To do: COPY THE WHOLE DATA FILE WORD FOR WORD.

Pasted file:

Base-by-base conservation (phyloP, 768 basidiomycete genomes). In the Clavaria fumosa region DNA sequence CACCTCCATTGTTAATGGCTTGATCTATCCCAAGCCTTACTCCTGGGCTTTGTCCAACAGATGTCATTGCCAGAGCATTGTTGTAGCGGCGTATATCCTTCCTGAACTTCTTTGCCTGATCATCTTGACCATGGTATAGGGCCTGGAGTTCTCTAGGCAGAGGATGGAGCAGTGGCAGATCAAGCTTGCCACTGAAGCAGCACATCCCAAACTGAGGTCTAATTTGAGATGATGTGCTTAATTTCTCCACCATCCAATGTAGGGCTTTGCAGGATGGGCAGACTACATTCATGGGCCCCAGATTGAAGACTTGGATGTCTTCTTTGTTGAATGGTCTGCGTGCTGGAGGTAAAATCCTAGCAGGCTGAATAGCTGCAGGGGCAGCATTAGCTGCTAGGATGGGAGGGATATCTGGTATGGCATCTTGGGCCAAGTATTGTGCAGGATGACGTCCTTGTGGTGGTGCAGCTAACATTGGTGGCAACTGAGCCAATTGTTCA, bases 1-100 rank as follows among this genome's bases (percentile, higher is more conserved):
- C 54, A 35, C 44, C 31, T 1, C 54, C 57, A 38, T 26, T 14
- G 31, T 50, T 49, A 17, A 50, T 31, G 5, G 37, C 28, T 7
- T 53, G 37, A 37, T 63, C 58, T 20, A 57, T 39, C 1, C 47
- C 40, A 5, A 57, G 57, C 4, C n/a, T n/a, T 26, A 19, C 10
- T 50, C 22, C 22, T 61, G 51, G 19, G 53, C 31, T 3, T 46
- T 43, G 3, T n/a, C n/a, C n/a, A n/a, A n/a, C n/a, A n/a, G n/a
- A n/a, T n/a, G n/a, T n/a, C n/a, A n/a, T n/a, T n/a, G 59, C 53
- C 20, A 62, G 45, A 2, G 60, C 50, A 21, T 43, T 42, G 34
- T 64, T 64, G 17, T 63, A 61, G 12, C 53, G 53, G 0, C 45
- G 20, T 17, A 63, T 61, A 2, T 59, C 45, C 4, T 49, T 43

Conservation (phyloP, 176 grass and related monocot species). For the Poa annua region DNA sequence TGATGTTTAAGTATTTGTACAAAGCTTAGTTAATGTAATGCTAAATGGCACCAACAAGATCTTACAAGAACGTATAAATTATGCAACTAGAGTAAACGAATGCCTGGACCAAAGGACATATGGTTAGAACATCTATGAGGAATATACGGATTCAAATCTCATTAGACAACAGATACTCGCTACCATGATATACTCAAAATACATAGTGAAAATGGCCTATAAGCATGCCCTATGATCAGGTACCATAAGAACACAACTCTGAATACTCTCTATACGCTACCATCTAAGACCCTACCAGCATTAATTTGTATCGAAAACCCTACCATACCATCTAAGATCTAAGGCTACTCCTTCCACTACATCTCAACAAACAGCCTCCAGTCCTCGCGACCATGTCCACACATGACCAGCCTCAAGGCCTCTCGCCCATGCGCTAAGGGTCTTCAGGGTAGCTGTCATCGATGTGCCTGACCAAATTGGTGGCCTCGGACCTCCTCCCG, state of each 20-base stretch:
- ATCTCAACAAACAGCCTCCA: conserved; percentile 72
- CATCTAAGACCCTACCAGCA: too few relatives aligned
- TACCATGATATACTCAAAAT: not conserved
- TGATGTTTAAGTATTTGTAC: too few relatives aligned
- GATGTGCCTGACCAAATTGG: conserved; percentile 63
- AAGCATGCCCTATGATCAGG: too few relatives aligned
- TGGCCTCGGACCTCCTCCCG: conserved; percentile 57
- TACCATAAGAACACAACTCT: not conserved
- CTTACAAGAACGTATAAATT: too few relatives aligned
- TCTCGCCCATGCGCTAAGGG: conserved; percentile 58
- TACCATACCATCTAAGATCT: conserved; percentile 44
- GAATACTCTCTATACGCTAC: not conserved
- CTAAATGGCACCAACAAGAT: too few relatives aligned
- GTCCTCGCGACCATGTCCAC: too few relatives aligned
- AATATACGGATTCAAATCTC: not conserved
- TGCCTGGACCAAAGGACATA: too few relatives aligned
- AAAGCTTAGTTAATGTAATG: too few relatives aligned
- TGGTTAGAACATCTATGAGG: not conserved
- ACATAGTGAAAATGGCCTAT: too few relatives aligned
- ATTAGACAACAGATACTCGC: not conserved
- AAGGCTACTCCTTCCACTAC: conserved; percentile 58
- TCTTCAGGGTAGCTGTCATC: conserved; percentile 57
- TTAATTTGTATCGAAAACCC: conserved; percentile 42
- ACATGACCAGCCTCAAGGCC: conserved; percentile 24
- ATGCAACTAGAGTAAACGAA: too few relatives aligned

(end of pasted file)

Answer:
Base-by-base conservation (phyloP, 768 basidiomycete genomes). In the Clavaria fumosa region DNA sequence CACCTCCATTGTTAATGGCTTGATCTATCCCAAGCCTTACTCCTGGGCTTTGTCCAACAGATGTCATTGCCAGAGCATTGTTGTAGCGGCGTATATCCTTCCTGAACTTCTTTGCCTGATCATCTTGACCATGGTATAGGGCCTGGAGTTCTCTAGGCAGAGGATGGAGCAGTGGCAGATCAAGCTTGCCACTGAAGCAGCACATCCCAAACTGAGGTCTAATTTGAGATGATGTGCTTAATTTCTCCACCATCCAATGTAGGGCTTTGCAGGATGGGCAGACTACATTCATGGGCCCCAGATTGAAGACTTGGATGTCTTCTTTGTTGAATGGTCTGCGTGCTGGAGGTAAAATCCTAGCAGGCTGAATAGCTGCAGGGGCAGCATTAGCTGCTAGGATGGGAGGGATATCTGGTATGGCATCTTGGGCCAAGTATTGTGCAGGATGACGTCCTTGTGGTGGTGCAGCTAACATTGGTGGCAACTGAGCCAATTGTTCA, bases 1-100 rank as follows among this genome's bases (percentile, higher is more conserved):
- C 54, A 35, C 44, C 31, T 1, C 54, C 57, A 38, T 26, T 14
- G 31, T 50, T 49, A 17, A 50, T 31, G 5, G 37, C 28, T 7
- T 53, G 37, A 37, T 63, C 58, T 20, A 57, T 39, C 1, C 47
- C 40, A 5, A 57, G 57, C 4, C n/a, T n/a, T 26, A 19, C 10
- T 50, C 22, C 22, T 61, G 51, G 19, G 53, C 31, T 3, T 46
- T 43, G 3, T n/a, C n/a, C n/a, A n/a, A n/a, C n/a, A n/a, G n/a
- A n/a, T n/a, G n/a, T n/a, C n/a, A n/a, T n/a, T n/a, G 59, C 53
- C 20, A 62, G 45, A 2, G 60, C 50, A 21, T 43, T 42, G 34
- T 64, T 64, G 17, T 63, A 61, G 12, C 53, G 53, G 0, C 45
- G 20, T 17, A 63, T 61, A 2, T 59, C 45, C 4, T 49, T 43

Conservation (phyloP, 176 grass and related monocot species). For the Poa annua region DNA sequence TGATGTTTAAGTATTTGTACAAAGCTTAGTTAATGTAATGCTAAATGGCACCAACAAGATCTTACAAGAACGTATAAATTATGCAACTAGAGTAAACGAATGCCTGGACCAAAGGACATATGGTTAGAACATCTATGAGGAATATACGGATTCAAATCTCATTAGACAACAGATACTCGCTACCATGATATACTCAAAATACATAGTGAAAATGGCCTATAAGCATGCCCTATGATCAGGTACCATAAGAACACAACTCTGAATACTCTCTATACGCTACCATCTAAGACCCTACCAGCATTAATTTGTATCGAAAACCCTACCATACCATCTAAGATCTAAGGCTACTCCTTCCACTACATCTCAACAAACAGCCTCCAGTCCTCGCGACCATGTCCACACATGACCAGCCTCAAGGCCTCTCGCCCATGCGCTAAGGGTCTTCAGGGTAGCTGTCATCGATGTGCCTGACCAAATTGGTGGCCTCGGACCTCCTCCCG, state of each 20-base stretch:
- ATCTCAACAAACAGCCTCCA: conserved; percentile 72
- CATCTAAGACCCTACCAGCA: too few relatives aligned
- TACCATGATATACTCAAAAT: not conserved
- TGATGTTTAAGTATTTGTAC: too few relatives aligned
- GATGTGCCTGACCAAATTGG: conserved; percentile 63
- AAGCATGCCCTATGATCAGG: too few relatives aligned
- TGGCCTCGGACCTCCTCCCG: conserved; percentile 57
- TACCATAAGAACACAACTCT: not conserved
- CTTACAAGAACGTATAAATT: too few relatives aligned
- TCTCGCCCATGCGCTAAGGG: conserved; percentile 58
- TACCATACCATCTAAGATCT: conserved; percentile 44
- GAATACTCTCTATACGCTAC: not conserved
- CTAAATGGCACCAACAAGAT: too few relatives aligned
- GTCCTCGCGACCATGTCCAC: too few relatives aligned
- AATATACGGATTCAAATCTC: not conserved
- TGCCTGGACCAAAGGACATA: too few relatives aligned
- AAAGCTTAGTTAATGTAATG: too few relatives aligned
- TGGTTAGAACATCTATGAGG: not conserved
- ACATAGTGAAAATGGCCTAT: too few relatives aligned
- ATTAGACAACAGATACTCGC: not conserved
- AAGGCTACTCCTTCCACTAC: conserved; percentile 58
- TCTTCAGGGTAGCTGTCATC: conserved; percentile 57
- TTAATTTGTATCGAAAACCC: conserved; percentile 42
- ACATGACCAGCCTCAAGGCC: conserved; percentile 24
- ATGCAACTAGAGTAAACGAA: too few relatives aligned